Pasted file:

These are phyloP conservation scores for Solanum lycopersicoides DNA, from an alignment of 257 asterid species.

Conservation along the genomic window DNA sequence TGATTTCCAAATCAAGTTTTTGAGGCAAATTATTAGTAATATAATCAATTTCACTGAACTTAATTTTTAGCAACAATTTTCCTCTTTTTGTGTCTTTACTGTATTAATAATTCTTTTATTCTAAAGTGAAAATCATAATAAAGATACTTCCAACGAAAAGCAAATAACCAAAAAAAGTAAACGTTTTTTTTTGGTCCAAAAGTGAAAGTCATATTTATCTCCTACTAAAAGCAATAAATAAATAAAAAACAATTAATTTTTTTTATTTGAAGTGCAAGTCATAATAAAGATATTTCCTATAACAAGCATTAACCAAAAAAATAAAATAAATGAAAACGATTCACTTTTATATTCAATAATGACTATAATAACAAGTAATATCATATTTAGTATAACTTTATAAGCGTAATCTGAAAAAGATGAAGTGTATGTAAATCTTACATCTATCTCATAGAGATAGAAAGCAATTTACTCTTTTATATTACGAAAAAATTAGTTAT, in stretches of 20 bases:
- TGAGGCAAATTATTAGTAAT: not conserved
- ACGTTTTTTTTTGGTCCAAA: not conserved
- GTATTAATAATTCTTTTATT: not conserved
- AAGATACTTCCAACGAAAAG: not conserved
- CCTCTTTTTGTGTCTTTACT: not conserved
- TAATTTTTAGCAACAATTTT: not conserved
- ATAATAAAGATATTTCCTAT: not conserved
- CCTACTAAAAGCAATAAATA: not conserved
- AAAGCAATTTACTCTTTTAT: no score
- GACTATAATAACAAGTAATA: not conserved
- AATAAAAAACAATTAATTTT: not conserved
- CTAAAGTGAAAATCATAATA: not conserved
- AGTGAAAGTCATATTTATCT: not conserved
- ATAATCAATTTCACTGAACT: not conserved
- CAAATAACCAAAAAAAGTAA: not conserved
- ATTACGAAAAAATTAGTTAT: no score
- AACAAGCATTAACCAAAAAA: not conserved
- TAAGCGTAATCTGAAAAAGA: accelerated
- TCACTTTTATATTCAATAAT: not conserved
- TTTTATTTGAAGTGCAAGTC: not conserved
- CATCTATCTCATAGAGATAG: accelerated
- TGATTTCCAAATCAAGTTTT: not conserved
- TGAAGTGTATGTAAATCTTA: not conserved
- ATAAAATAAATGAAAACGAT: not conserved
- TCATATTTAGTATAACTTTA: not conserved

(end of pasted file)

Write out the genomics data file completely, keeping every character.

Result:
These are phyloP conservation scores for Solanum lycopersicoides DNA, from an alignment of 257 asterid species.

Conservation along the genomic window DNA sequence TGATTTCCAAATCAAGTTTTTGAGGCAAATTATTAGTAATATAATCAATTTCACTGAACTTAATTTTTAGCAACAATTTTCCTCTTTTTGTGTCTTTACTGTATTAATAATTCTTTTATTCTAAAGTGAAAATCATAATAAAGATACTTCCAACGAAAAGCAAATAACCAAAAAAAGTAAACGTTTTTTTTTGGTCCAAAAGTGAAAGTCATATTTATCTCCTACTAAAAGCAATAAATAAATAAAAAACAATTAATTTTTTTTATTTGAAGTGCAAGTCATAATAAAGATATTTCCTATAACAAGCATTAACCAAAAAAATAAAATAAATGAAAACGATTCACTTTTATATTCAATAATGACTATAATAACAAGTAATATCATATTTAGTATAACTTTATAAGCGTAATCTGAAAAAGATGAAGTGTATGTAAATCTTACATCTATCTCATAGAGATAGAAAGCAATTTACTCTTTTATATTACGAAAAAATTAGTTAT, in stretches of 20 bases:
- TGAGGCAAATTATTAGTAAT: not conserved
- ACGTTTTTTTTTGGTCCAAA: not conserved
- GTATTAATAATTCTTTTATT: not conserved
- AAGATACTTCCAACGAAAAG: not conserved
- CCTCTTTTTGTGTCTTTACT: not conserved
- TAATTTTTAGCAACAATTTT: not conserved
- ATAATAAAGATATTTCCTAT: not conserved
- CCTACTAAAAGCAATAAATA: not conserved
- AAAGCAATTTACTCTTTTAT: no score
- GACTATAATAACAAGTAATA: not conserved
- AATAAAAAACAATTAATTTT: not conserved
- CTAAAGTGAAAATCATAATA: not conserved
- AGTGAAAGTCATATTTATCT: not conserved
- ATAATCAATTTCACTGAACT: not conserved
- CAAATAACCAAAAAAAGTAA: not conserved
- ATTACGAAAAAATTAGTTAT: no score
- AACAAGCATTAACCAAAAAA: not conserved
- TAAGCGTAATCTGAAAAAGA: accelerated
- TCACTTTTATATTCAATAAT: not conserved
- TTTTATTTGAAGTGCAAGTC: not conserved
- CATCTATCTCATAGAGATAG: accelerated
- TGATTTCCAAATCAAGTTTT: not conserved
- TGAAGTGTATGTAAATCTTA: not conserved
- ATAAAATAAATGAAAACGAT: not conserved
- TCATATTTAGTATAACTTTA: not conserved